It occurred to me that I began this blog long after my first work was ever published, so I’ve never written about my debut novella, Dubaku from Damnation Books.
Ah well, better late than never.
In 1760 somewhere near the Bight Of Benin, Dubaku, a powerful African shaman belonging to an obscure interior tribe (the Waziri, whom certain readers may be familiar with by name) surrenders himself willingly to an English slaving expedition.
Dubaku has come in search of his wife Zuberi, an Aja warrior woman of the Dahomey Amazons, abducted and sold to another party of whites by her brother for marrying Dubaku in place of Mwenye’s best friend, to whom she was betrothed. Not knowing one ship from another, Dubaku boards the slaver hoping to find her.
The captain, a cruel and careless man named Bryce, mistrusts Dubaku and his imperious bearing immediately, and when a rampant sickness takes its toll on the superstitious crew and their human cargo midway through the voyage to Jamaica, Bryce decides to offer up the shaman to the sea as their Jonah.
But when a violent squall drowns the entire compliment of would-be slaves, Dubaku calls upon dark and terrible powers to enact a fitting vengeance on Captain Bryce and his men.
Dubaku is a work of horror fiction, but like much of the horror I write, the most heinous parts are true. If there ever was a more reprehensible and morally depraved institution as human chattel slavery (in all its forms, many of which continue to this very day), I haven’t seen it yet, and hope I never do.
Writing Dubaku changed my life, as it was my first published standalone work. But researching it was a harrowing experience in and of itself. There is a horror and there is Horror, and the latter has nothing to do with zombies and everything to do with men who ignore the basic human rights of their fellow men.
Here’s an excerpt –
Dubaku had seen strange things in his journeys. He had trucked with spirits under the tutelage of Subira. The deep magic of his father’s people was now married to the wild rituals of Vodoun in his heart. As the dirty fat man prodded him and the other Aja into the waiting boat, he touched the concealed packet he had brought with him, and it was as though he could feel the magic of its contents throbbing like a living heart. He prayed to the Dahomey lwa and to the spirits of his ancestors and to the deepest Waziri powers he knew of that he had all he needed, and that the whites would not discover it.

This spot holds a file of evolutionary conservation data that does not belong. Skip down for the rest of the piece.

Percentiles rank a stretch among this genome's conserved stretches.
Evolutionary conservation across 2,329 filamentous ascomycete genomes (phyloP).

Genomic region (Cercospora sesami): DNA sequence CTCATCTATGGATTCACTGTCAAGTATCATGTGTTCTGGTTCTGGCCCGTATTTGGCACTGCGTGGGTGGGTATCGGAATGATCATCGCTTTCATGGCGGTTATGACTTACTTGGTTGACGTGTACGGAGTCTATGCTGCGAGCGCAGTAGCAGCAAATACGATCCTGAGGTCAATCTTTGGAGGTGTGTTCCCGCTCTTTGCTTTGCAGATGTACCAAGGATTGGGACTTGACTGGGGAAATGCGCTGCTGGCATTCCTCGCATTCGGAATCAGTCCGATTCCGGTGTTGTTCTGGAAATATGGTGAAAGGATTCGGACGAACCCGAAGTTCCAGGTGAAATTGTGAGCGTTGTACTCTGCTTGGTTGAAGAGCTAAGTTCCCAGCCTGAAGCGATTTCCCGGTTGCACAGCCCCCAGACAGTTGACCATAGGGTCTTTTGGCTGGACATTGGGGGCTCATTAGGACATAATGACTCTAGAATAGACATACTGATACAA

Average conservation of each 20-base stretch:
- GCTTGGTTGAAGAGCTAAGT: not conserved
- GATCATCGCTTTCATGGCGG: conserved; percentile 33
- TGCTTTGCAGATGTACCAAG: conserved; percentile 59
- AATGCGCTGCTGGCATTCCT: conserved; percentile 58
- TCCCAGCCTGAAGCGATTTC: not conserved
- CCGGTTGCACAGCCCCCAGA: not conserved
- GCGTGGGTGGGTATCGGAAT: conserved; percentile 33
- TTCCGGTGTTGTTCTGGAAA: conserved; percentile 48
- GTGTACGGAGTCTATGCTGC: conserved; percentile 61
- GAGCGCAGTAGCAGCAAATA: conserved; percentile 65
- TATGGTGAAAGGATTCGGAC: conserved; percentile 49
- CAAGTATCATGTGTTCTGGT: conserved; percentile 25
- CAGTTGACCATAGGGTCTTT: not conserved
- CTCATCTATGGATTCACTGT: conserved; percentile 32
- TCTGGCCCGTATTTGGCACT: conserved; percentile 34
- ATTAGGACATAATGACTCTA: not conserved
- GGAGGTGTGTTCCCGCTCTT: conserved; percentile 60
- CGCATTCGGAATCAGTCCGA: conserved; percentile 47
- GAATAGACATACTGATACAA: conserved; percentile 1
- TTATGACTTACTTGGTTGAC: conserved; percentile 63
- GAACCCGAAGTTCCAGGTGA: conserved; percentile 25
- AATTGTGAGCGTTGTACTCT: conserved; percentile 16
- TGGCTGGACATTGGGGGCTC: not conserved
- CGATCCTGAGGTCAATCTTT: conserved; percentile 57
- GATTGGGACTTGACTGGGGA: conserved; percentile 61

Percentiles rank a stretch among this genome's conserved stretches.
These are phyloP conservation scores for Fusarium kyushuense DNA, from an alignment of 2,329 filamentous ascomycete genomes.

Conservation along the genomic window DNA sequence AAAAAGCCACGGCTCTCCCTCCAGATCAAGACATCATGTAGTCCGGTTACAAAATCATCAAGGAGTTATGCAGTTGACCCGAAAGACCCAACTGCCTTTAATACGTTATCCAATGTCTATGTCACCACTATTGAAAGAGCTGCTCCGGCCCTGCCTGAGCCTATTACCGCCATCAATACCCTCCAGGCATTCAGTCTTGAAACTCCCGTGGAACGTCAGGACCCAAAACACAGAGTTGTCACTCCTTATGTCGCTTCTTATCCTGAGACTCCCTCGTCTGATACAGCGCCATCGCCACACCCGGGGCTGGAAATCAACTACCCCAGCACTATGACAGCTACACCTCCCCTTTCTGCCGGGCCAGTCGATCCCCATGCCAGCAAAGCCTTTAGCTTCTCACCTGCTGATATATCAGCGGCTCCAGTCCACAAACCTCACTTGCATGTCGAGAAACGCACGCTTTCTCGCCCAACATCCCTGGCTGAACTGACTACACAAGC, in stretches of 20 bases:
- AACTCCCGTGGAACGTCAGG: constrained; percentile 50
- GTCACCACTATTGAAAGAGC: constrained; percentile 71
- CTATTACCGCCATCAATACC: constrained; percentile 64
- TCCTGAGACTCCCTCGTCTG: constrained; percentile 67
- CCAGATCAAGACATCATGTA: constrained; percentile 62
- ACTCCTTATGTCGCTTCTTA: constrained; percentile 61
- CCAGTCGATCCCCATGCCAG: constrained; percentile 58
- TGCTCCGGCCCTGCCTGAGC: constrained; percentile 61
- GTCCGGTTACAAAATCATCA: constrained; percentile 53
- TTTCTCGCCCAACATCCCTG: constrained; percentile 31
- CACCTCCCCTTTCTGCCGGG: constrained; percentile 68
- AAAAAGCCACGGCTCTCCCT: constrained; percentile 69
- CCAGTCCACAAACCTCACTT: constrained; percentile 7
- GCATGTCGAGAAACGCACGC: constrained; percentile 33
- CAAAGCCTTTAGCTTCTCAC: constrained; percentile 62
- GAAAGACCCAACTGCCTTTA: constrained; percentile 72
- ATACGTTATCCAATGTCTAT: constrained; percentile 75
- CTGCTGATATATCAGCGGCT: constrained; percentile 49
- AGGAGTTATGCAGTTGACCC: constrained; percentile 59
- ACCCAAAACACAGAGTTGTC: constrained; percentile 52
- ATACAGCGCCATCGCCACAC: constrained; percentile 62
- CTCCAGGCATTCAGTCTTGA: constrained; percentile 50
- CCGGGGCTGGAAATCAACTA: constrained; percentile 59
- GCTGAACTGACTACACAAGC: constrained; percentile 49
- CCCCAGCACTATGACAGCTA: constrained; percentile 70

They were brought to the tall ship, men, women, and children, most too stunned by their capture to fight or protest. They were roughly ushered onto the decks and herded into pairs, where a blue-armed man fit shackles about their ankles and ran long lengths of chain through them. Next, a dented tin pannikin was jammed into their tremulous hands. A disinterested sailor sloppily ladled water from a barrel into it, which mattered little as their shaking and the jostling of the bodies meant that they spilled most of it anyway.
Then the hatch was thrown open, and for the Aja it was terrifying – like the wooden maw of a creaking, big bellied sea beast waking to swallow them whole. This beast breathed out a hot blast of putrid stink – the noisome smell of sweat and excrement and death and sickness, like the breath of some pestilential entity native to the inferno.
There was no light down below, only the shaky glow of the whale oil lamps the sailors lit and carried with them. The Aja were pushed and pulled down into the deceptively cavernous mouth, and there found that in fact there was no room at all.
Waves of them were force-fed into the ship’s groaning timber bowels. The swinging light of the lamps cast a faltering glow on the floor, which was carpeted in row upon row of swooning black bodies. They tread upon the bare skin of exhausted figures who recoiled at their touch or else lay in the stiff cold of death, bones snapping beneath their collective weight. Women whimpered and clutched at each other, and the weeping of the children was redoubled.